An Egyptian court suspended the country's two-week-old constitutional commission on Tuesday after complaints that the process to select its was too exclusive. 

Egypt's Administrative Court didn't explain its decision, but the suspension followed boycotts by a number of reformist and moderate politicians against the Islamist-dominated commission. Critics said the selection process for the 100-member body violated a referendum because minority parties were underrepresented; the majority Muslim Brotherhood and other religious parties claimed 70 percent of the seats.

Parliament must meet to reform the constitutional commission, and we invite it to begin setting out the criteria that will guarantee an equitable representation of social and political forces, so that it isn't dominated by a single political current, Mohammed Nur Farhat, a lawyer and official of the liberal Social Democratic Party, was quoted as saying by Agence France-Presse.

The commission had been charged by Egypt's new parliament with drafting a constitution that will outline, among other things, the powers of the first president since autocrat Hosni Mubarak was ousted last year. But secular parties, as well as representatives of minorities including Coptic Christians, have quit, complaining that their voices weren't being heard.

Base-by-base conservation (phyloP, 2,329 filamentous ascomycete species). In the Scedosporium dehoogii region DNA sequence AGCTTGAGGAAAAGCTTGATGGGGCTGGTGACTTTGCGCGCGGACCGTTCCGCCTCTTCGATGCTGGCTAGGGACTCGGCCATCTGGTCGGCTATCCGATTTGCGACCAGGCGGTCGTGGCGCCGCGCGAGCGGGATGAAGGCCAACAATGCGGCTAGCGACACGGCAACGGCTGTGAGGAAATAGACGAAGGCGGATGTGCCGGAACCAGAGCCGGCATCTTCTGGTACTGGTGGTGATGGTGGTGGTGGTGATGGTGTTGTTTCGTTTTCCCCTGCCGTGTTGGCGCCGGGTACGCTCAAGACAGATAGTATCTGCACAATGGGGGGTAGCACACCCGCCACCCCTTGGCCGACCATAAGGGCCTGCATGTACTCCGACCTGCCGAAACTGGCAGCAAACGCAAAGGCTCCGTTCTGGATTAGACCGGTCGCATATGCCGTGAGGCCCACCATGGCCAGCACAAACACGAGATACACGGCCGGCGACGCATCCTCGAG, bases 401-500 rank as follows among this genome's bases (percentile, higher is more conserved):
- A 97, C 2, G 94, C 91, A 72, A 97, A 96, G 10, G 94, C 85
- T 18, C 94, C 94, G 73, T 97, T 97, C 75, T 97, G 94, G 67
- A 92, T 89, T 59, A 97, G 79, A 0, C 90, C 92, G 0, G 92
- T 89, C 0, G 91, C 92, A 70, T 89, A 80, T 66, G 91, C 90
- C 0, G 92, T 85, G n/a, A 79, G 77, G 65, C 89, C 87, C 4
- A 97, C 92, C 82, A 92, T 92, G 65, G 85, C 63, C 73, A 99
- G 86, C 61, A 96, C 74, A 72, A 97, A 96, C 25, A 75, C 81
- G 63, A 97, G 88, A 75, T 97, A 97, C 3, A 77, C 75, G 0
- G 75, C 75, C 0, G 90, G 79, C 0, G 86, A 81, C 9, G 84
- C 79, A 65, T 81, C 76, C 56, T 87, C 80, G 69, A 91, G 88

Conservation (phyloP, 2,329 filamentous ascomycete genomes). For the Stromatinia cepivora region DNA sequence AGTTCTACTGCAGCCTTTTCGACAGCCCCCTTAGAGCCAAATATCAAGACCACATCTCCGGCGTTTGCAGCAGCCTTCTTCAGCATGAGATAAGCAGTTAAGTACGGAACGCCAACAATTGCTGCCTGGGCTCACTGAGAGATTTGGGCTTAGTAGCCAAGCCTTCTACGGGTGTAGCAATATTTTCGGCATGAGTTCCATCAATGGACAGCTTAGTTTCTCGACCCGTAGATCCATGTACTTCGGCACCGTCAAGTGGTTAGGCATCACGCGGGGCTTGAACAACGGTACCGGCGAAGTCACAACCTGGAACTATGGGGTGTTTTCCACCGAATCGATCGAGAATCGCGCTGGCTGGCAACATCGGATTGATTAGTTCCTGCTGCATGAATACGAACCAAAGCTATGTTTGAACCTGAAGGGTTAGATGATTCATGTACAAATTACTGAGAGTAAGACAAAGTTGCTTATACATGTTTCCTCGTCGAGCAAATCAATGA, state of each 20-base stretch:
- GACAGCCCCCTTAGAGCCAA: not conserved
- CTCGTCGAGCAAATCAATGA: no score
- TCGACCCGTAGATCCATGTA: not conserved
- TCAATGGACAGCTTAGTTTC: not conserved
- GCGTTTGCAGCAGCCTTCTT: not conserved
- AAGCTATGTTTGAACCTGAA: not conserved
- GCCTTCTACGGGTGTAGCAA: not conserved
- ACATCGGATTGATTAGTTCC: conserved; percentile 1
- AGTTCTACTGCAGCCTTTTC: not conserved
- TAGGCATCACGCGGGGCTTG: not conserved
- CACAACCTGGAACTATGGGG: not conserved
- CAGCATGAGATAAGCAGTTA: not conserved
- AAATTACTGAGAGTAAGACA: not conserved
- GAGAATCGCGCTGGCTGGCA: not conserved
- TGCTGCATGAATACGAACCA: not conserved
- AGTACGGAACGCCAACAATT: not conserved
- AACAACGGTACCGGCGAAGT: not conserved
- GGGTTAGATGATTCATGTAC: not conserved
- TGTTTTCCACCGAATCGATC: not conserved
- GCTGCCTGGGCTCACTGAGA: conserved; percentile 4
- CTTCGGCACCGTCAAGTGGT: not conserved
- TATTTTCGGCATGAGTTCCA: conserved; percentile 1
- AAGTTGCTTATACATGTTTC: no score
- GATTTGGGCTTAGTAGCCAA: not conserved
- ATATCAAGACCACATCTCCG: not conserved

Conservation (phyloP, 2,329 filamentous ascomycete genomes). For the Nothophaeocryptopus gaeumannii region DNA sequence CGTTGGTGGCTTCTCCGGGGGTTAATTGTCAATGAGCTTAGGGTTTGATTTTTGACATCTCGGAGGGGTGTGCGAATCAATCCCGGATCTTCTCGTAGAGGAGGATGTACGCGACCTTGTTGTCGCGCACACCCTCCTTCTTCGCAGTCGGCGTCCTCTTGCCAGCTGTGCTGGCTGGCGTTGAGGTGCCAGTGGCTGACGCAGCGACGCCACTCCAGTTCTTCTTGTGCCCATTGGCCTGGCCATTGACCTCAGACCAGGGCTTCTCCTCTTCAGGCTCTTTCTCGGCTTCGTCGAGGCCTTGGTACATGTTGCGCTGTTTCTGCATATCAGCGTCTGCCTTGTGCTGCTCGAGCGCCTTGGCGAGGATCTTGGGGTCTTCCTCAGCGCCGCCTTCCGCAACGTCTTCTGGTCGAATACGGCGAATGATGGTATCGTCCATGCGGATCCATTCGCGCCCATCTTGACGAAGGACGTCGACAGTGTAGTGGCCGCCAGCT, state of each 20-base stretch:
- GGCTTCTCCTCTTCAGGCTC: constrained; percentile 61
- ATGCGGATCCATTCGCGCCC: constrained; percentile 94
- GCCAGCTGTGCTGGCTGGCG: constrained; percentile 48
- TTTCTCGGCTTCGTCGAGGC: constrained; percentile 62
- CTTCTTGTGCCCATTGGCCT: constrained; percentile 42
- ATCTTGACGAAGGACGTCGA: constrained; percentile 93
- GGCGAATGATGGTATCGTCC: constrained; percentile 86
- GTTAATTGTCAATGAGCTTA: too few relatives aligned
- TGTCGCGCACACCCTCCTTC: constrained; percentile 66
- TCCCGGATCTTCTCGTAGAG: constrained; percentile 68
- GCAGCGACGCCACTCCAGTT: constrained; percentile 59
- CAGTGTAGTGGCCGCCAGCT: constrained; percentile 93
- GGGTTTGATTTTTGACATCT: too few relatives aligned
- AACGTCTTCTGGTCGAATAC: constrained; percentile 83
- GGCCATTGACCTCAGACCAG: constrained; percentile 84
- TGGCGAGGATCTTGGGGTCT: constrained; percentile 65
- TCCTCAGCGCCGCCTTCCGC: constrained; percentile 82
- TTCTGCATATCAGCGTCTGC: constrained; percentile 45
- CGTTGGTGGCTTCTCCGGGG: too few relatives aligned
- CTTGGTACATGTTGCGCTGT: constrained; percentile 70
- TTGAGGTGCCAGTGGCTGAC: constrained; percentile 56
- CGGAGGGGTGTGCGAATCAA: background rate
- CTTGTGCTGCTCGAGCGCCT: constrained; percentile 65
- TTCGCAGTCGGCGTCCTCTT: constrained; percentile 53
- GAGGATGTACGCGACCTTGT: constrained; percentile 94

Because of current rules, the majority party has virtually exclusive say over what goes into the constitution; secular participants and observers fear that means sharia law and other policies tied to Islam.

Responding to complaints, the Administrative Court decided to scrap the constitutional body altogether and devise a fairer system that would include party representatives and government officials, according to Israel's Haaretz newspaper. There was no immediate word if government officials who may participate will include members of Egypt's post-Mubarak military regime, the Supreme Council of Armed Forces. Many fear the junta will limit presidential powers in order to stay in control of the country.

Tuesday's court ruling is emblematic of a larger political struggle unfolding in Egypt between secular and Islamist candidates. The Muslim Brotherhood and the more conservative Salafists won a large majority of seats in parliament during elections at the start of 2012, and both parties say a new constitution and government should reflect that result.

But that's an unpopular opinion among reformists and many of the activists behind the Tahrir Square uprisings that led to Mubarak's overthrow.

Suspending the commission is also a blow to the Muslim Brotherhood's chances in the May presidential election. Its surprise decision to run a candidate for president, after having promised not to, hurt the Brotherhood's credibility, and charges that the group wants to monopolize politics won't help.

“I respect all rulings and call on all national forces to sit together to reach better solutions to overcome this crisis,” Muslim Brotherhood presidential candidate Khairat el-Shater said Tuesday.